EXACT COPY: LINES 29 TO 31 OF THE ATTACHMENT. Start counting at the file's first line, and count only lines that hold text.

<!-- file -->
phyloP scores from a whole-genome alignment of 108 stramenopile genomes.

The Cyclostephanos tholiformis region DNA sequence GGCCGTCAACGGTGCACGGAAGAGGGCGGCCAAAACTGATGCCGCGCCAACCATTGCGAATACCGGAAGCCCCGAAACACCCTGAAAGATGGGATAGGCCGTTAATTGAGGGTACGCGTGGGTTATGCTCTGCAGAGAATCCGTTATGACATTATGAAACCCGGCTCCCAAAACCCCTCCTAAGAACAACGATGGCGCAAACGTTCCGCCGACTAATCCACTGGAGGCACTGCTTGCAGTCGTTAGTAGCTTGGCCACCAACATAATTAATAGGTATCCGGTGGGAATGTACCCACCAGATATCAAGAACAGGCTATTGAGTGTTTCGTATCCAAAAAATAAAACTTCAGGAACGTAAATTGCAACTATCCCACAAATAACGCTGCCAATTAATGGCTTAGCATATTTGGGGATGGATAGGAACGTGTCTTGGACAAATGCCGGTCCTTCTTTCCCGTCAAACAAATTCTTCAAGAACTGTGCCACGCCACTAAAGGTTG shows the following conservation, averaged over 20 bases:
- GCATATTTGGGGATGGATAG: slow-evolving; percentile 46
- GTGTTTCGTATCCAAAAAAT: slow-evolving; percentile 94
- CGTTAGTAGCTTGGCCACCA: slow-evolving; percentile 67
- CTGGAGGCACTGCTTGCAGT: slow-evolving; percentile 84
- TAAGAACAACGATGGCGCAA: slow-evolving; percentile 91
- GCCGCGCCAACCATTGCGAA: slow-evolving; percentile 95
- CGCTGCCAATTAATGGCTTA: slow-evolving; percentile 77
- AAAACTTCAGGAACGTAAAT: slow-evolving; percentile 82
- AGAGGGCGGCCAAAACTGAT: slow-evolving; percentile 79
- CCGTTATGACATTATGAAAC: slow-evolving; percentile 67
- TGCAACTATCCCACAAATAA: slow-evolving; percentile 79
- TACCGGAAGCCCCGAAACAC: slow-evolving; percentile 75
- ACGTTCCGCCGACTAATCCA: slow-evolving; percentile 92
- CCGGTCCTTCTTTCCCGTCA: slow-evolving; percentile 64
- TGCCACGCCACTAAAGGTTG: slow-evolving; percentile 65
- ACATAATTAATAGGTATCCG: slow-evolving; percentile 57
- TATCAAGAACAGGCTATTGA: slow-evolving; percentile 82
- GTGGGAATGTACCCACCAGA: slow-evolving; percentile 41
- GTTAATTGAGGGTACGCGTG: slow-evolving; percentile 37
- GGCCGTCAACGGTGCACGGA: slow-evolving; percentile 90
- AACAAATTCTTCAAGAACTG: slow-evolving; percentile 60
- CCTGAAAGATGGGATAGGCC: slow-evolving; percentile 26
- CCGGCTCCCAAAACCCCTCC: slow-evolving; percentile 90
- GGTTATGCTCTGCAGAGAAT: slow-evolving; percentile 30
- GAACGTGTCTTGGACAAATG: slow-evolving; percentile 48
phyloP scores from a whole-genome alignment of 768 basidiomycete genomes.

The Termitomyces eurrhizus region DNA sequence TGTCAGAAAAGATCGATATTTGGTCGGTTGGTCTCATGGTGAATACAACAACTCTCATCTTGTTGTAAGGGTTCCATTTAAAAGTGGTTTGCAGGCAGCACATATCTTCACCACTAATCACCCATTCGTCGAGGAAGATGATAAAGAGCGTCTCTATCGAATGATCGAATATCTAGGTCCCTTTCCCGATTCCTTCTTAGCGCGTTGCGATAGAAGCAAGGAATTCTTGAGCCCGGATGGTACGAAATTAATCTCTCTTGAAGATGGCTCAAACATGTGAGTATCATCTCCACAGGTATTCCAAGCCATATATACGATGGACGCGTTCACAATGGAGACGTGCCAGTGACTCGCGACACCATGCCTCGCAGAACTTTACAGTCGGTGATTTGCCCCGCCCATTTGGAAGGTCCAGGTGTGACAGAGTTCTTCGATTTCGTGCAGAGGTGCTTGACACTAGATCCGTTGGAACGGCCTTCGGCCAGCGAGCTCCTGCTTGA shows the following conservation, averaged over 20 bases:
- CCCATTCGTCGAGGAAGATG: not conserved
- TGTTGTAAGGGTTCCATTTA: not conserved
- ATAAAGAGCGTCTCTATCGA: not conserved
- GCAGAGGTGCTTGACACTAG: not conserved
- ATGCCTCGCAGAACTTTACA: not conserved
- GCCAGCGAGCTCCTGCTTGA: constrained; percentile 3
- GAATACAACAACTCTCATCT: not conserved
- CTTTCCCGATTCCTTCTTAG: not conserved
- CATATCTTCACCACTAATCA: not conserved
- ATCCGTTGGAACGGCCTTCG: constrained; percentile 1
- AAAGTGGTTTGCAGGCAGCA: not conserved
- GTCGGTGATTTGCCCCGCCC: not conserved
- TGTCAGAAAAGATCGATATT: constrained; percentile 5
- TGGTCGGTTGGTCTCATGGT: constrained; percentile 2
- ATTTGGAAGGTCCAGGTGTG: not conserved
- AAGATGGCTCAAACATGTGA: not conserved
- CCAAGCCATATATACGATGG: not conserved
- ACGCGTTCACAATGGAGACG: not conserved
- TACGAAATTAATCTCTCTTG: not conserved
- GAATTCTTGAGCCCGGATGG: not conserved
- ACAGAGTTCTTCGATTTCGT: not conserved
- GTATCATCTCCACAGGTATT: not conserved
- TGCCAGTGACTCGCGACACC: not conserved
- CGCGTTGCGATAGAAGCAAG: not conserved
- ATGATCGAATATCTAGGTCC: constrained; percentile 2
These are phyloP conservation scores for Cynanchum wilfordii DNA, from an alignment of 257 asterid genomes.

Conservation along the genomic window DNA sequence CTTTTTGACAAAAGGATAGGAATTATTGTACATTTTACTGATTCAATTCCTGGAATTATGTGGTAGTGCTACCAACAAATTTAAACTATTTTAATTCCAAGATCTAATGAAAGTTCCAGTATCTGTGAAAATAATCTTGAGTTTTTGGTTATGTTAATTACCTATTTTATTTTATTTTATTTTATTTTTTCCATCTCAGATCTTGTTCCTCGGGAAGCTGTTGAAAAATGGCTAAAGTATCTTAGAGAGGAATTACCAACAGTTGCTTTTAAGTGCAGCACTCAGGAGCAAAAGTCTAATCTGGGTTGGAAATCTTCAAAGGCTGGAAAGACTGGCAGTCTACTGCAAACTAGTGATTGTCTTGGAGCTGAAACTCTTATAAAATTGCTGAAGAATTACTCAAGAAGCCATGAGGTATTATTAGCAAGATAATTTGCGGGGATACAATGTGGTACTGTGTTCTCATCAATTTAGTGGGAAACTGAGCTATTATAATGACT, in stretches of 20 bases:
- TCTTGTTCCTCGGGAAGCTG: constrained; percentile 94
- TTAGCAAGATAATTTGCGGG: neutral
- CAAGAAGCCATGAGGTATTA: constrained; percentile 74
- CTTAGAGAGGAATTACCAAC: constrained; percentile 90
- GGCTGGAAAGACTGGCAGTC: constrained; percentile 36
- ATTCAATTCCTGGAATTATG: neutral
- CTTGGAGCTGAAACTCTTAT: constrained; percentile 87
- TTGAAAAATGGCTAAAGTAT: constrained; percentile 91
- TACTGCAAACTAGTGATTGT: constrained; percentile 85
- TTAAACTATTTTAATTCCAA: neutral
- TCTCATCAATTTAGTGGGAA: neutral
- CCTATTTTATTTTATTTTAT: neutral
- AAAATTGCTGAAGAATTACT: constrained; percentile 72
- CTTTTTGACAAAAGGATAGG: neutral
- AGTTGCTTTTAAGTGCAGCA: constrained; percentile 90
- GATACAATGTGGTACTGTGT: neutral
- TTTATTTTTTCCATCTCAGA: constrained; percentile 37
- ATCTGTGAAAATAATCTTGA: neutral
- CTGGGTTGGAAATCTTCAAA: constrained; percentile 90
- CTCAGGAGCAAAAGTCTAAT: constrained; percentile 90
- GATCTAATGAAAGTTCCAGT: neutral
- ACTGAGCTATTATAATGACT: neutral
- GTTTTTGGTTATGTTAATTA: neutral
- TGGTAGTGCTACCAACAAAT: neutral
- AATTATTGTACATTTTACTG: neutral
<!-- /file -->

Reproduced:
The Termitomyces eurrhizus region DNA sequence TGTCAGAAAAGATCGATATTTGGTCGGTTGGTCTCATGGTGAATACAACAACTCTCATCTTGTTGTAAGGGTTCCATTTAAAAGTGGTTTGCAGGCAGCACATATCTTCACCACTAATCACCCATTCGTCGAGGAAGATGATAAAGAGCGTCTCTATCGAATGATCGAATATCTAGGTCCCTTTCCCGATTCCTTCTTAGCGCGTTGCGATAGAAGCAAGGAATTCTTGAGCCCGGATGGTACGAAATTAATCTCTCTTGAAGATGGCTCAAACATGTGAGTATCATCTCCACAGGTATTCCAAGCCATATATACGATGGACGCGTTCACAATGGAGACGTGCCAGTGACTCGCGACACCATGCCTCGCAGAACTTTACAGTCGGTGATTTGCCCCGCCCATTTGGAAGGTCCAGGTGTGACAGAGTTCTTCGATTTCGTGCAGAGGTGCTTGACACTAGATCCGTTGGAACGGCCTTCGGCCAGCGAGCTCCTGCTTGA shows the following conservation, averaged over 20 bases:
- CCCATTCGTCGAGGAAGATG: not conserved
- TGTTGTAAGGGTTCCATTTA: not conserved